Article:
Choosing Your Partners Wisely
On partners that make deals successful…and those that don’t
When it comes to business—and life—good partners are worth their weight in gold.
Robert, of course, is my number-one partner in everything. We are business partners, investing partners, marriage partners, and play partners. Is it always peaceful and happy? Haha, far from it. No true partnership is. If the partnership does not allow space for one partner to disagree, to speak her or his mind, and to question the other partner’s ideas, then it’s not a real partnership.
Two rules for partners
My previous mentor, Frank, taught me two invaluable lessons about choosing partners wisely:
“Rule number one is: Never take on a partner who needs money.”
Frank explained to me that if a prospective partner’s number-one goal is to put more money in her pocket, then she will make and support decisions to satisfy her immediate need for money versus doing what’s best for the investment or the business. And if her primary purpose is to make money for herself, then we are not aligned from the start.
“Rule number two is: Never give equity to a person whose services you can buy in the marketplace.”
Let’s say you have a duplex and, between your full-time job, your two kids, and assisting your aging mother, you decide to hire someone else to manage the property.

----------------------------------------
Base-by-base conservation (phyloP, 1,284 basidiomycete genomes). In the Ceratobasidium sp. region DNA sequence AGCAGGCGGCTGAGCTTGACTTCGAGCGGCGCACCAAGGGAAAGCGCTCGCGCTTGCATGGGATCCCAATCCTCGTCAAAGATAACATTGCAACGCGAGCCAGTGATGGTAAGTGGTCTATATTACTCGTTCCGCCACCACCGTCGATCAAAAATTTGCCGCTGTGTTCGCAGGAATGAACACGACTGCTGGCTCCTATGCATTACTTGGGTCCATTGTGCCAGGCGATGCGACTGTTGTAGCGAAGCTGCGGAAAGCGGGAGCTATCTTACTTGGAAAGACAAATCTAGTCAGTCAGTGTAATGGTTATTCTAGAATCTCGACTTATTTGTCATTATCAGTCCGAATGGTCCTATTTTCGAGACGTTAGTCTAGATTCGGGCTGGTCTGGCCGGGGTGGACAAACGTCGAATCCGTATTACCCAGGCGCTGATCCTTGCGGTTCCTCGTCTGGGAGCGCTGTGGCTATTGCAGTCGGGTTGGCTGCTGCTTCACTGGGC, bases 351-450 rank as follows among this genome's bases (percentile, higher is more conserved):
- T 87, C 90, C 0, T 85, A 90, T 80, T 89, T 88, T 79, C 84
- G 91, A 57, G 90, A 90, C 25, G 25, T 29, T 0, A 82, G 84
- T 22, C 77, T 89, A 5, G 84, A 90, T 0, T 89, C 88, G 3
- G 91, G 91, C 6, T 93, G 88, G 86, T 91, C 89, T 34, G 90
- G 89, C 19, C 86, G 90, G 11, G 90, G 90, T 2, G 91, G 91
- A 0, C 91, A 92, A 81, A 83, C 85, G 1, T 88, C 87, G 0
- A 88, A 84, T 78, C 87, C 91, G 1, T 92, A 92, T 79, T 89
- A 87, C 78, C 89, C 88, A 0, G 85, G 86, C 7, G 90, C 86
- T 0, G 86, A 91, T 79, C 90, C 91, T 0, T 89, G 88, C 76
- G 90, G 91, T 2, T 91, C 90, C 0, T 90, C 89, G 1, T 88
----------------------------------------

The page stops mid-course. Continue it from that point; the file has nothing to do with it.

Your girlfriend says to you, “Instead of paying an outside company to do it, I’ll do it for 10 percent of the deal.” You now have a choice:
Keep 100 percent of the property equity for yourself (since you put 100 percent of your time and money into acquiring it), and pay a monthly fee for a property-management service. Or, give up 10 percent equity of your duplex instead of paying the monthly fee.
By granting equity (a percentage of the property) to someone else, that person is now your partner. It’s a good guess that they are offering you their services because they have no money to put into the deal, thereby violating Frank’s first rule. Also, by giving away 10 percent of your cash flow and 10 percent of the profit when you sell, this option may end up costing you a lot more in the long run.
What makes a good partner?
To me, good partners have aligned values. They are generous. The goal is that everyone in the deal prospers. And they are people I enjoy being around. If I don’t want to go out to dinner with someone, why would I want to go into a business deal with her?
An associate of Donald Trump once wrote, “You can’t do a good deal with a bad partner.” That is so true. No matter how good the project is, if you have a partner who is unethical, greedy, and uncaring, then that deal is doomed for disaster. A bad partner can break the deal. A good partner can make the deal.
A good partner is priceless. I am very fortunate to have very good partners around me today.